When Fiona Pardington found these unusual objects from the Wellcome Collection in London, which are on loan to the city’s Science Museum Group, she was struck by their mystery. Neither taonga, nor mass-produced trinket, they are as difficult to identify as their creators. Acquired from London auction houses, these faux hei-tiki were probably created for the Pākehā or international market – art historian Roger Blackely calls it the ‘curio economy’ – that flourished 1880-1910. ‘Maoriland’ was the poetic name for the romantic late colonial fiction they represent. It is impossible to say whether they were carved by entrepreneurial Māori amateurs, Pākehā enthusiasts (or forgers), or German lapidaries for export back to New Zealand for tourist souvenirs – perhaps all of the above. Pardington felt an affinity with their personality, hybridity and in-betweeness. She re-appropriates and breathes life into them with her camera and reparative vision, giving them dignity as the orphans of a complex history of interaction, exchange and exploitation.
TIKI: Orphans of Māoriland will be exhibited at the Christchurch Art Gallery Te Puna o Waiwhetu in 2020.
The presentation at Art Basel Hong Kong will also include new work from Pardington’s ongoing series of photographs of the extinct huia bird – works that are imbued with the profound sense of loss she feels for extinct species and others under threat. Few are aware of how many bird species have been lost since people first reached New Zealand less than 800 years ago. The number of named extinct species continues to increase and currently stands at 53 species – an appalling indictment of the impacts of humans on New Zealand’s biota.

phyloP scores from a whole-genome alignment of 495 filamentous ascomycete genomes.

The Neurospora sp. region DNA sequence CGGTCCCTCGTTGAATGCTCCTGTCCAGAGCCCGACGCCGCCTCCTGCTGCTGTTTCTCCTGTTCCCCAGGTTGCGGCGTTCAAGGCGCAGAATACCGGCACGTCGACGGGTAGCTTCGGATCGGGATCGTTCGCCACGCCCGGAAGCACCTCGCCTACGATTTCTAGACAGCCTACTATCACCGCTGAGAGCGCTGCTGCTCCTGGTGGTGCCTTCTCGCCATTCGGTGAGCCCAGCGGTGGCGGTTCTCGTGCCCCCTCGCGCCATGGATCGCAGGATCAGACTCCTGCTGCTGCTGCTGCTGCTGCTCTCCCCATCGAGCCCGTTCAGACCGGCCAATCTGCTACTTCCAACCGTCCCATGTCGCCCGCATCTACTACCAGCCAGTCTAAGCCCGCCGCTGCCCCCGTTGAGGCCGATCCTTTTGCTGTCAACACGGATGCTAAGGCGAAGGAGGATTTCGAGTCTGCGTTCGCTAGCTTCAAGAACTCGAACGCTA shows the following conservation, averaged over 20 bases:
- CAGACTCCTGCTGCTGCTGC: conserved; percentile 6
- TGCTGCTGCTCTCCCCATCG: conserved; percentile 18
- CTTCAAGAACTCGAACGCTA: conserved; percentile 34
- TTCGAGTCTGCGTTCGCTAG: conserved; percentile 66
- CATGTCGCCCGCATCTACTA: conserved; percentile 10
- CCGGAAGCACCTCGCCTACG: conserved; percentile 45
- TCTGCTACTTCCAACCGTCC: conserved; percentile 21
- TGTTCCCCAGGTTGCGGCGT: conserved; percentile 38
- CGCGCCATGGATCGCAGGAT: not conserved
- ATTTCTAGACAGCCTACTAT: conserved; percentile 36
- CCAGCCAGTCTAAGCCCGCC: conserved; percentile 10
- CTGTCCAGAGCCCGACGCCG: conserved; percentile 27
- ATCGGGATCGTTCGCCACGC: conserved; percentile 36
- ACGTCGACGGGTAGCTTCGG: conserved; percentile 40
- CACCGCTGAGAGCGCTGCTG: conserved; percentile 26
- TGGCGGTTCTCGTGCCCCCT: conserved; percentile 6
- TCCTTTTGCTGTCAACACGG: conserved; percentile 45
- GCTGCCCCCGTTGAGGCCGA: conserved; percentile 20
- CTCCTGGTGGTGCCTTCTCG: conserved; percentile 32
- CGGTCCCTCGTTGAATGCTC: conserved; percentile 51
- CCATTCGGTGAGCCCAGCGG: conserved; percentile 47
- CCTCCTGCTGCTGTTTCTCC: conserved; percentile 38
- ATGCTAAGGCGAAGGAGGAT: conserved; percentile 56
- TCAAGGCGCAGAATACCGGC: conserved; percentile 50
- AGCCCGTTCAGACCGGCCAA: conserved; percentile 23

The huia was a type of wattlebird found only in New Zealand. The species was hunted to extinction in the early 1900s due to the demand for mounted specimens by collectors and museums, and for its feathers as fashion accessories. In her new photographs, taxidermied huia are resurrected and recreated as rich and lustrous portraits. Pardington also signals her interest in working beyond the confines of photography with a suite of gold-plated, bronze huia skulls that stand on marble plinths, reinforcing the contemporary museum-like display in the booth.
Fiona Pardington is of Maori (Ngāi Tahu, Kati Mamoe and Ngāti Kahungunu) and Scottish (Clan Cameron of Erracht) descent. She has a Doctorate in Fine Arts from Auckland University. She was made a Laureate of the Arts Foundation of New Zealand in 2015, Chevalier of the Order of Arts and Letters by France in 2016 and a Member of the New Zealand Order of Merit in 2017. Her work has been included in many exhibitions in New Zealand and overseas, including: Oceania, Royal Academy of Art, London (2018) and Musee du Quai Branly, Paris (2019); Fiona Pardington: A Beautiful Hesitation (2015-2016), a survey exhibition organized by City Gallery Wellington; Honolulu Biennial Middle of Now|Here, 2017; Biennale of Sydney, THE BEAUTY OF DISTANCE, (2010). She has been the recipient of many residencies, most recently at the Banff Centre for Arts and Creativity in Canada in 2019, funded by Creative New Zealand.